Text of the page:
By CCN.com: Police in the tiny town of Norton, Kansas posted a bulletin to their website yesterday morning urging followers not to fall for a ...
By CCN.com: Police in the tiny town of Norton, Kansas posted a bulletin to their website yesterday morning urging followers not to fall for a bizarre Bitcoin sextortion scam.
In this version of a classic spear-phishing attack, the scammer sends an e-mail to the victim and tells them they have a recording of the victim pleasuring him or herself – complete with the content they were watching at the time.
They say they’ve compromised the person’s address book and will share the video with everyone they know if they don’t pay $800 in Bitcoin. They instruct the victim to Google the process of buying Bitcoin and encourage them to use the BitPay wallet.
The number of people who watch pornography far dwarfs the number of people who don’t. Porn sites are among the top trafficked in the world. Major sites like xHamster and PornHub are generally free of malvertising, as it doesn’t benefit them to have scandals evolving out of their pages. However, thousands of sites steal the content from these sites, or serve other stolen material, or even serve original content, and don’t mind serving up malicious advertising. Malvertising is a key concern regarding the viewing of private content, and that’s why the scam in this story might be based in reality.
The scammer, in this case, is spear-phishing. They obtained the user’s e-mail address one way or another. They likely have no idea whether the person has ever watched pornography on a particular device or not. The work of compromising a single person and storing all of their details is probably worth more than $800. It requires some degree of focus, determination, and tailoring to the victim.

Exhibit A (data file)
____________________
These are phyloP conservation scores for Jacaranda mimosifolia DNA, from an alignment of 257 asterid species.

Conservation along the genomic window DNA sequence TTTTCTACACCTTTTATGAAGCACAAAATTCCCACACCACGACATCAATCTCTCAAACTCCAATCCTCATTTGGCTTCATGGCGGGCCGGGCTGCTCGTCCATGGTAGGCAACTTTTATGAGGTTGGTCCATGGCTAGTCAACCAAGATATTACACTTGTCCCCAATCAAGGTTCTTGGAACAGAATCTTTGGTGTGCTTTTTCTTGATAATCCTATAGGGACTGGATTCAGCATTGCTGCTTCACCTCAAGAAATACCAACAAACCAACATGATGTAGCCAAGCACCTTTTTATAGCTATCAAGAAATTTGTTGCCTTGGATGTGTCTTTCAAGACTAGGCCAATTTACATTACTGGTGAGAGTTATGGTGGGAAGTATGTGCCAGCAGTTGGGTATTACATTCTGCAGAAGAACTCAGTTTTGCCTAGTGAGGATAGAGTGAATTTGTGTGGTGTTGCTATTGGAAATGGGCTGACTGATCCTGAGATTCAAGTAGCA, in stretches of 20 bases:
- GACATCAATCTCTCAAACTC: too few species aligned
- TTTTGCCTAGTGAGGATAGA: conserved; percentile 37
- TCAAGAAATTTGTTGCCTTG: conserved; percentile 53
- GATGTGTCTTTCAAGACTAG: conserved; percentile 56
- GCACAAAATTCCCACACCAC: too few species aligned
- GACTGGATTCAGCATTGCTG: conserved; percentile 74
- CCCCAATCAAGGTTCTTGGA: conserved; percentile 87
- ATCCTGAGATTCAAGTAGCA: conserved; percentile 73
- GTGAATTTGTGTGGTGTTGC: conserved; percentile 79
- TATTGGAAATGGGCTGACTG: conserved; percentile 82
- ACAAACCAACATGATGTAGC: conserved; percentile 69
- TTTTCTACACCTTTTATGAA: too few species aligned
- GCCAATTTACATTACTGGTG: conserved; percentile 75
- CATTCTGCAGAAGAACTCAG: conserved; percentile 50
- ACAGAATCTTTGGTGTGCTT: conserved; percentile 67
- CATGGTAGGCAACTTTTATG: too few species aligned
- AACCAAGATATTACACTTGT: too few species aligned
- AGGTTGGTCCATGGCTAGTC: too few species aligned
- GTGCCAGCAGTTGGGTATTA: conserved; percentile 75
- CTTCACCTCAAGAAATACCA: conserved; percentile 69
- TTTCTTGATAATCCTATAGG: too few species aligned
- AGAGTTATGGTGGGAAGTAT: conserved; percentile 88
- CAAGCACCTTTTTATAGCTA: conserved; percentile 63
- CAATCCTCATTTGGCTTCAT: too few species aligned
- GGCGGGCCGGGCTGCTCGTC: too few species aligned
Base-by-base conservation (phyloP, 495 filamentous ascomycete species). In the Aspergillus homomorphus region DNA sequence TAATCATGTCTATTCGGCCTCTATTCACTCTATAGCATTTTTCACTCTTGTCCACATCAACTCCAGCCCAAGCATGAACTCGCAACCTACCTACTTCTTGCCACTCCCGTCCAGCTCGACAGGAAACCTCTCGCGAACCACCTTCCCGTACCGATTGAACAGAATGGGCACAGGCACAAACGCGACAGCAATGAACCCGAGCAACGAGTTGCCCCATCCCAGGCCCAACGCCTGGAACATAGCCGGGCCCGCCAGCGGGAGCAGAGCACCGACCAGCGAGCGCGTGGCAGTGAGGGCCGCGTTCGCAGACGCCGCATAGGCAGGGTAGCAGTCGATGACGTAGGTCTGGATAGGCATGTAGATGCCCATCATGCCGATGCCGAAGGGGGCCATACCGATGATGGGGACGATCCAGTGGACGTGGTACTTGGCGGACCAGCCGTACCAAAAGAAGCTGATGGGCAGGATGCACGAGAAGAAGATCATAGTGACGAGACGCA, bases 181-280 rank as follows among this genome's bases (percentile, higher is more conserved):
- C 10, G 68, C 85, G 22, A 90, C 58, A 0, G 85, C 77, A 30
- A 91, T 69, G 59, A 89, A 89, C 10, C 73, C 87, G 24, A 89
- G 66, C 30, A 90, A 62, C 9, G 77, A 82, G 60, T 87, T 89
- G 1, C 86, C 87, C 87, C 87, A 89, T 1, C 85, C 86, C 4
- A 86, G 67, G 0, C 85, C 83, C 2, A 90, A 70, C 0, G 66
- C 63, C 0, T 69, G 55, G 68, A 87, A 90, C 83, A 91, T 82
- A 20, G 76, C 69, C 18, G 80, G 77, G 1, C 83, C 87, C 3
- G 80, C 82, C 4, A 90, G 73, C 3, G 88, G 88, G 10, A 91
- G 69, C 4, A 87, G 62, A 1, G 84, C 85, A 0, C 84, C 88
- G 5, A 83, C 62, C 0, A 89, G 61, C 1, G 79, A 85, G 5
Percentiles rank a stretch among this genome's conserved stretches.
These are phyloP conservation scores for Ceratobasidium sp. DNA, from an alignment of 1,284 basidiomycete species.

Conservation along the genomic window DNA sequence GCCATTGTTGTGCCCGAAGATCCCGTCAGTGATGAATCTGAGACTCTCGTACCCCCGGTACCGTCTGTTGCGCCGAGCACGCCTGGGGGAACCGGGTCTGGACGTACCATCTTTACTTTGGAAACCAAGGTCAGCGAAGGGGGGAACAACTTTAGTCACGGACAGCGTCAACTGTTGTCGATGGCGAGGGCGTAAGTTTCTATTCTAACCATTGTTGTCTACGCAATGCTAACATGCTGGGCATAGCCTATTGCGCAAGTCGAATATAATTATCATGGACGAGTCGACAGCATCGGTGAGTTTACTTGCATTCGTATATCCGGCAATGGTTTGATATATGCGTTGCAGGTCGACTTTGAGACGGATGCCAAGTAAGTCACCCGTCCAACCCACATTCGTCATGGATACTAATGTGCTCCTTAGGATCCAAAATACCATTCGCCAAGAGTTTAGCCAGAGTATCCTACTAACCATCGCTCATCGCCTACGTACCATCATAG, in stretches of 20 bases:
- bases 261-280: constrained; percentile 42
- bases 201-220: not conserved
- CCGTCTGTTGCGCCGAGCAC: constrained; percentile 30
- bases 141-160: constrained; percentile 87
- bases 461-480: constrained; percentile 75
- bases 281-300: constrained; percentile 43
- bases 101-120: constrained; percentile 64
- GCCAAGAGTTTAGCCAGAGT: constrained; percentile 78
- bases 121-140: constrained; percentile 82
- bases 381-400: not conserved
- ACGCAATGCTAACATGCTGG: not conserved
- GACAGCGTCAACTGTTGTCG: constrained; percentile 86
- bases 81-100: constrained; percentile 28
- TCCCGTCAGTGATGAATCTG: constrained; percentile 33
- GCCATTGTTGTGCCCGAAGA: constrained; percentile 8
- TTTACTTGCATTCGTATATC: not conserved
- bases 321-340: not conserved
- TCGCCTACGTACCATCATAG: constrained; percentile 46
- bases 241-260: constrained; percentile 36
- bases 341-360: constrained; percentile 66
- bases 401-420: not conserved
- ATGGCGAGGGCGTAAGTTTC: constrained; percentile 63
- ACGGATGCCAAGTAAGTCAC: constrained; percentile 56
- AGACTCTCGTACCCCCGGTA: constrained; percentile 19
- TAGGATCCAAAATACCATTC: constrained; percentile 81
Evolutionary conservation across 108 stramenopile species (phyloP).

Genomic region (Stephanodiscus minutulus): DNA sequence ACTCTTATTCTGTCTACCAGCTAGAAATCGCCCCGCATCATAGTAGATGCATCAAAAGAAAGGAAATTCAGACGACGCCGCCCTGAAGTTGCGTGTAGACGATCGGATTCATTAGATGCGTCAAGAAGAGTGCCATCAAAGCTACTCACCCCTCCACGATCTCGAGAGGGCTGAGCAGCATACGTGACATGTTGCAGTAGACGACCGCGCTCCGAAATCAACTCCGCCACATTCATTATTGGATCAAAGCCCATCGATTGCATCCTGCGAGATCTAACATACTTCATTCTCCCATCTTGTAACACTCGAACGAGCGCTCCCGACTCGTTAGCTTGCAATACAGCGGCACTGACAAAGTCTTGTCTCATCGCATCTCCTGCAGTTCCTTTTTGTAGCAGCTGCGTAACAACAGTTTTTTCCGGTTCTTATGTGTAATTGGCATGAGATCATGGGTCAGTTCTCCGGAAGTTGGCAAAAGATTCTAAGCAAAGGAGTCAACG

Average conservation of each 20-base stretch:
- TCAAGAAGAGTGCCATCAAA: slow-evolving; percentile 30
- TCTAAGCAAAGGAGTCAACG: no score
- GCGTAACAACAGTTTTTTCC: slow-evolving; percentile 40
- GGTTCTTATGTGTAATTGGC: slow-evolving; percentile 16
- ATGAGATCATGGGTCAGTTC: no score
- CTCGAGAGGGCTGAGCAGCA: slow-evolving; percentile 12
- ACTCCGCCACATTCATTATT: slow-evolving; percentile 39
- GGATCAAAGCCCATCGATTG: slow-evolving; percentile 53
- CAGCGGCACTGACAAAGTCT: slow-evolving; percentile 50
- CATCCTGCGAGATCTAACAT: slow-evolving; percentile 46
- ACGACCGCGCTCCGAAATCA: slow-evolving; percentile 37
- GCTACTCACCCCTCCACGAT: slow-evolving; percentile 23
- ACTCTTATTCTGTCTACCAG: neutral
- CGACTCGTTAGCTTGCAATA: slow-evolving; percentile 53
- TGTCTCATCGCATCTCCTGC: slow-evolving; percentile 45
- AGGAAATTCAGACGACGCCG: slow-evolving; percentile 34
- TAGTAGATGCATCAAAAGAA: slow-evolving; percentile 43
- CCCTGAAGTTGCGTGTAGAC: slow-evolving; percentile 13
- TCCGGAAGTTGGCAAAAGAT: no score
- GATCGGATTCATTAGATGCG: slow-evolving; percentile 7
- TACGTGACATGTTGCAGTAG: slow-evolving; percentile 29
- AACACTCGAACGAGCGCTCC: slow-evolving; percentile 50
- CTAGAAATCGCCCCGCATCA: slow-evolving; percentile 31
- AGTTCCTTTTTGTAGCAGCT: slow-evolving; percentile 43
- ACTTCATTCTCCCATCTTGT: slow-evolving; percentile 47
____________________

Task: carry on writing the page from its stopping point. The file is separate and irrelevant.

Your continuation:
The e-mail message has all the signs of spear-phishing. For one, it’s vague – you are guilty of visiting a random porn site. For another, it assumes that you have your contacts stored on your computer. It also assumes that you use your computer to visit porn sites, which is less and less common. Computer usage, in general, is declining, while mobile usage is skyrocketing, and the odds are high that the person reading the e-mail received it on their mobile device.
The scam makes these assumptions because the type of person who would do all of the above, and use the internet without some degree of security, is also the kind of person who would likely pay the ransom.
The ideal target for this type of scam is a middle class married man with low information about technology who would prefer his wife and associates not know his pornography habit. This man likely attends church and can afford to lose $800. The ideal victim’s main problem would be acquiring the $800 in Bitcoin.
At this point, there are no metrics as to how many people have been “on-boarded” to Bitcoin against their will through the use of ransomware and scams. It’s the darker side of blockchain that people don’t discuss very often.
But the scam could be a reality, as well, given the prevalence of malvertising and pornography. However, if the hacker had access to someone’s credentials, why not just steal the money from their bank account or PayPal? Why go through the trouble of making them pay by Bitcoin?
The hacker promises to abide by a “hacker code of conduct” – once you pay, they’re done with you since you’re not their only victim. The hacker provides a Bitcoin address of 15bcHG2o9sByaKf9HbdWC8idq4nBocTXSs, an address which has so far received nothing.
We considered sending the address a small number of satoshis to make it populate on WalletExplorer.com, but since that database is not online, it would take too long to update and include in this story. That is one way you might determine other addresses associated with the scammer, for the record.